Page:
The article below was written by Damian and published in the Herald group of papers on 20th August:
"Last weekend saw the 75th anniversary of victory over Japan and the end of World War II. VJ Day has and will always be an important part of our Remembrance for the Second World War. But the war in the Far East has not been as widely known as events closer to home in Europe.
And with the Fourteenth Army, the largest fighting force within the South East Asia Command (SEAC), becoming known as the ‘Forgotten Army’, it is easy to see why the men and women who fought against the Japanese felt side-lined; particularly as the war in the Far East was the longest campaign fought by the British and Commonwealth armies during the war.
The immediate threat from Germany was felt and understood by everyone across Britain, with the Blitz inflicting death and damage across many parts of the country. Happening thousands of miles away from our shores, events in the Far East were not as visible, with limited coverage from war correspondents. And a series of early defeats at the hands of the Japanese made report at home less helpful to the war effort.
SEAC was in fact the largest army group ever assembled by the British Commonwealth and its Allies, with 1.3 million service personnel. And within that force the Fourteenth Army was truly diverse, with more than 40 languages spoken, and all the world’s major religions represented.
A significant majority of troops were from pre-partition India, and it is said that victory in the Far East could not have been achieved without these soldiers, who won 22 or the 34 Victoria and George Crosses awarded during the campaign.
Although not part of the Commonwealth, Nepal also provided the invaluable services of the Gurkhas and thousands of other personnel. And forces came from across Africa, including The Gambia, Sierra Leone, Ghana, Nigeria, Kenya, Uganda, Tanzania, Malawi, Somalia, Zambia and Zimbabwe. And almost 20,000 Burmese, many from the hill regions, also fought alongside the British and Commonwealth forces.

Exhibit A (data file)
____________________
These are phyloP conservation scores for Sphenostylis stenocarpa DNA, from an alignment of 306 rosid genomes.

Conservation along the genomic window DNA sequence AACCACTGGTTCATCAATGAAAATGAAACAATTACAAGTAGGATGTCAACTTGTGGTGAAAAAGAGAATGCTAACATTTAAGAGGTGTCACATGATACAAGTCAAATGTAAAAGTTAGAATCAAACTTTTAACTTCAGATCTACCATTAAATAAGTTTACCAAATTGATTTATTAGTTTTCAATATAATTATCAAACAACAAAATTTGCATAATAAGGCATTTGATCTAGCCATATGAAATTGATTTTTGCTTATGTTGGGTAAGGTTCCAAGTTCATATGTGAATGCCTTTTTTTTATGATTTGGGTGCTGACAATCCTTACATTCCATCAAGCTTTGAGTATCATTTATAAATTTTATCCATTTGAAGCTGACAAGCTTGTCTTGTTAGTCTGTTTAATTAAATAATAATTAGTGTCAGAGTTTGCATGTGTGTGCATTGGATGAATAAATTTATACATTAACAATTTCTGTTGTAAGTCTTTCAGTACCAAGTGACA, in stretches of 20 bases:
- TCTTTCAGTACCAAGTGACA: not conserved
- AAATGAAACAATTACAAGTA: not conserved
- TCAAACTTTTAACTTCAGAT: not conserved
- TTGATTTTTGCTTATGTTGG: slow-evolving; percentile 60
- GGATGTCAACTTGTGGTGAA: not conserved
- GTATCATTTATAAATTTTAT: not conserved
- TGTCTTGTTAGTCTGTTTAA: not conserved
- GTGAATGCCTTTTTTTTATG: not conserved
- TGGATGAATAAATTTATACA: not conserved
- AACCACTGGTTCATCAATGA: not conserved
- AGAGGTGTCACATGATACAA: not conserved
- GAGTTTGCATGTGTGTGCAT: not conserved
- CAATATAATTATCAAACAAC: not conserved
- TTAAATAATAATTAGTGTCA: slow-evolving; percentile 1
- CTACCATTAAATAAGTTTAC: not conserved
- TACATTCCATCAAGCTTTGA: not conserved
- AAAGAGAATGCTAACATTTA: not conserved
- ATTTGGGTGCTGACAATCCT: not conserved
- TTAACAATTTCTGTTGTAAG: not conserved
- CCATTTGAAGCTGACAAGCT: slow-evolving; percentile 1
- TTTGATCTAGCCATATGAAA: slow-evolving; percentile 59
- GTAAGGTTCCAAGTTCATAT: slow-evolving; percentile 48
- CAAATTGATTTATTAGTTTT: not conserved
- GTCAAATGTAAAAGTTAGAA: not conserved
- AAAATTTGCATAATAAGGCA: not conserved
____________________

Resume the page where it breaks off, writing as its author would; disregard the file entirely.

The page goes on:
The scale, ferocity and terrible fighting conditions of ‘the Burma Campaign’ are well documented but no less shocking. Sickness in terms of malaria and dysentery was considered as dangerous as fighting in combat; it is said that in 1942, for every soldier evacuated with wounds, 120 were evacuated through disease. The fierce and dogged opposition of the Japanese was witnessed by thousands of Allied forces, including in their prisoner of war camps, with jungle warfare and conditions particularly difficult to endure.
The extraordinary fund-raising efforts of Captain Sir Tom Moore has given him the opportunity to speak about his own experience fighting in the Far East, helping to raise awareness of the hardships faced by thousands of Allied forces during the conflict.
He has spoken about being home in time to see the wild celebrations for VE Day, knowing that friends and fellow soldiers were still fighting half-way across the world. And it would be three months before the Japanese surrendered in August 1945.
Descendants of many of the Commonwealth veterans of that ‘Forgotten Army’ are now living here in communities right across the UK, and it is absolutely right that we honour the contribution and extraordinary bravery of the men and women who served in the Far East, and of course elsewhere, and helped to bring the Second World War to an end."